Shyamalan and Paramount Pictures tried to cover the story arc of a  full season of the Airbender cartoon in about ninety minutes of movie. With this cast and the special effects, it’s hard to fathom that they spent $150 million dollars making it. There’s an hour of missing movie out there somewhere, one that explains these characters and their story in full. I just know it.

What we do get are multiple occasions where instead of traveling with the characters, building their relationships and giving us something we can attach to, instead we’re just thrown into new scenes in completely different locales, with either a subtitle explaining to us where we are now, and/or narration saying a certain amount of time has passed and that stuff has happened. Then, before we experience much of anything with the characters we’re supposed to be attached to, in the new locale we’ve been thrown into, we’re quickly thrown into another poorly set up scene – which quickly takes us to yet another location/locale without any purpose or sense of direction.

The hardest part about accepting The Last Airbender for what it is (not), is that there are no redeeming qualities to it. From the trailers and other marketing, you’d expect at least the action sequences and special effects involved would provide some entertainment – and while there are some cool action bits, even that aspect of the film falls short.

During the few scenes involving hand-to-hand combat, in a movie heavily focused on martial arts styles (each corresponding to a different bending ability), most of the time the fight scenes didn’t come off as cool or enjoyable. And in scenes where they could have really showcased wildly entertaining bending fights, they instead opted to repeatedly show a lengthy martial arts dance routine, just to employ one basic bending assault – whereas in the cartoon series, there were many intense action scenes where each punch and kick from Prince Zuko would launch fireballs at his opponent.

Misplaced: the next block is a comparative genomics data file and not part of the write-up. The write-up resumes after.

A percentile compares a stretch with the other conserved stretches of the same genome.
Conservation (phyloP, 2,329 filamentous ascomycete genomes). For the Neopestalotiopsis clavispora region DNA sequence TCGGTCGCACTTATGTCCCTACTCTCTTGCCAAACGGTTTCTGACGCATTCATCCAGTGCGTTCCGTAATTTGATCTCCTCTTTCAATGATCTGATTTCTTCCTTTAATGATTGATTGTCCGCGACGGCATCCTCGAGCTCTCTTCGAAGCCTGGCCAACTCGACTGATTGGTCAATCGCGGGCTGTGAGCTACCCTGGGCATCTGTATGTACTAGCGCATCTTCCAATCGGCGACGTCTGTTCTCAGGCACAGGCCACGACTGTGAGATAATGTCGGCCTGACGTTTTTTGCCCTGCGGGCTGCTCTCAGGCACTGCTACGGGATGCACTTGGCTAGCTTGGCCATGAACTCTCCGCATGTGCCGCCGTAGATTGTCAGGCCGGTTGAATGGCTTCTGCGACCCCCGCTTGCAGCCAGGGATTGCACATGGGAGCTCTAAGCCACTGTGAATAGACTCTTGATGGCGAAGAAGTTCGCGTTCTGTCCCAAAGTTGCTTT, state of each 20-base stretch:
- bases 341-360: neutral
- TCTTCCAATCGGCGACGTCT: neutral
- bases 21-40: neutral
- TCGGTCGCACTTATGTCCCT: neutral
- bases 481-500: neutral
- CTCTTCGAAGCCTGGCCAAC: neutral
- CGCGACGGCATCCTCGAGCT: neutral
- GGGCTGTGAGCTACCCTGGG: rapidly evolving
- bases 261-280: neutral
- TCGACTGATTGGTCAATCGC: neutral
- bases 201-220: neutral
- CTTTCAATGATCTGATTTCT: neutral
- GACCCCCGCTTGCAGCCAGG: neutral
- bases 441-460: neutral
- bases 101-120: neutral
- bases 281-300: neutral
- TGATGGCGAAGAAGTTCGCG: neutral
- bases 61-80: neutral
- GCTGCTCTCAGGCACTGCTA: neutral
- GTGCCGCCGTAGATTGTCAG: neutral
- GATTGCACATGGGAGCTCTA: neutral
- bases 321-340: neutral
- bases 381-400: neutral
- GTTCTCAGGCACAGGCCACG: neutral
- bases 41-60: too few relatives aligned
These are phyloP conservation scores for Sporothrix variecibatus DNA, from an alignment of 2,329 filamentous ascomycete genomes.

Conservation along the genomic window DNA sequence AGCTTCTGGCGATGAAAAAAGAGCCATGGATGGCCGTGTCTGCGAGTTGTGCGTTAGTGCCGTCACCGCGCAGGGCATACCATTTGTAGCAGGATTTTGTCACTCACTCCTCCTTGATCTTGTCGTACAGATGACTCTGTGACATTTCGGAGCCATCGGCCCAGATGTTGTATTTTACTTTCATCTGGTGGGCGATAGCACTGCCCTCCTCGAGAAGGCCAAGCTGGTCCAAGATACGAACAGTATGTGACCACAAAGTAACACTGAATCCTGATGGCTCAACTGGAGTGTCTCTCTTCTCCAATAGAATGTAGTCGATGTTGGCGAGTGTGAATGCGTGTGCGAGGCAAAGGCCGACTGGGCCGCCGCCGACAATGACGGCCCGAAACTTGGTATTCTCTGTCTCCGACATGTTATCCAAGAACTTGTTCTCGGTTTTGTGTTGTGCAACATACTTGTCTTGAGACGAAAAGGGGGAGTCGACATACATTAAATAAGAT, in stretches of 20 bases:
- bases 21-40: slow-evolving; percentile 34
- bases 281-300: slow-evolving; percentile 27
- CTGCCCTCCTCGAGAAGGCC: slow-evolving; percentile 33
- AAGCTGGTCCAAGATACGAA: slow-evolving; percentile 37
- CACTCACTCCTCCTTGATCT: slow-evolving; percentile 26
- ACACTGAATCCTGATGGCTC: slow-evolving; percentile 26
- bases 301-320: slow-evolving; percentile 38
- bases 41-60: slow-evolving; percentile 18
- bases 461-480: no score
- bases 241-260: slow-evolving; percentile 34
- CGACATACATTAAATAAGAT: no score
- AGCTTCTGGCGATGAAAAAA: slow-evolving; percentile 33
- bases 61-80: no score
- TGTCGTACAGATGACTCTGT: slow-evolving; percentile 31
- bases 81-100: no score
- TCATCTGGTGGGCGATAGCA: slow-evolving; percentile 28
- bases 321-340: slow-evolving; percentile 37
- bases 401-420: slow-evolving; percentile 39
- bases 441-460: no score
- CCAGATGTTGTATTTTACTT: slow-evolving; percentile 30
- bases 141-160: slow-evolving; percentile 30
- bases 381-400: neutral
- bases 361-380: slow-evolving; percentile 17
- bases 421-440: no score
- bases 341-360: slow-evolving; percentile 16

There is one bright spot in the film: Fan-favorite character Uncle Iroh (Shaun Toub) is the standout character of the movie, cool and lovable as he was in the cartoon. Uncle Iroh is Prince Zuko’s mentor and while being a calm and often comedic character, he is a powerful Firebender, good-natured in contrast to the ill-tempered young Zuko.

Unfortunately for moviegoers and fans of the cartoon, The Last Airbender does almost everything wrong and it certainly isn’t helped by the tacked-on 3D, which doesn’t add much to the film (at best) and saddles it with muted colors and flat depth (at worst). This is a movie unintentionally aimed strictly at children and the youngest segment of the cartoon’s fanbase. If your kids love flashy things and big animals, then they’ll probably like this – unless they start trying to understand the plot. In my opinion, you’d be better off taking them to see fireworks this weekend – it will probably be more entertaining.

In the end, I just hope this movie doesn’t hurt people’s interest in watching the amazing cartoon series which spawned it. That would truly be unforgivable.

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Our Rating:

1.5 out of 5
(Poor, A Few Good Parts)

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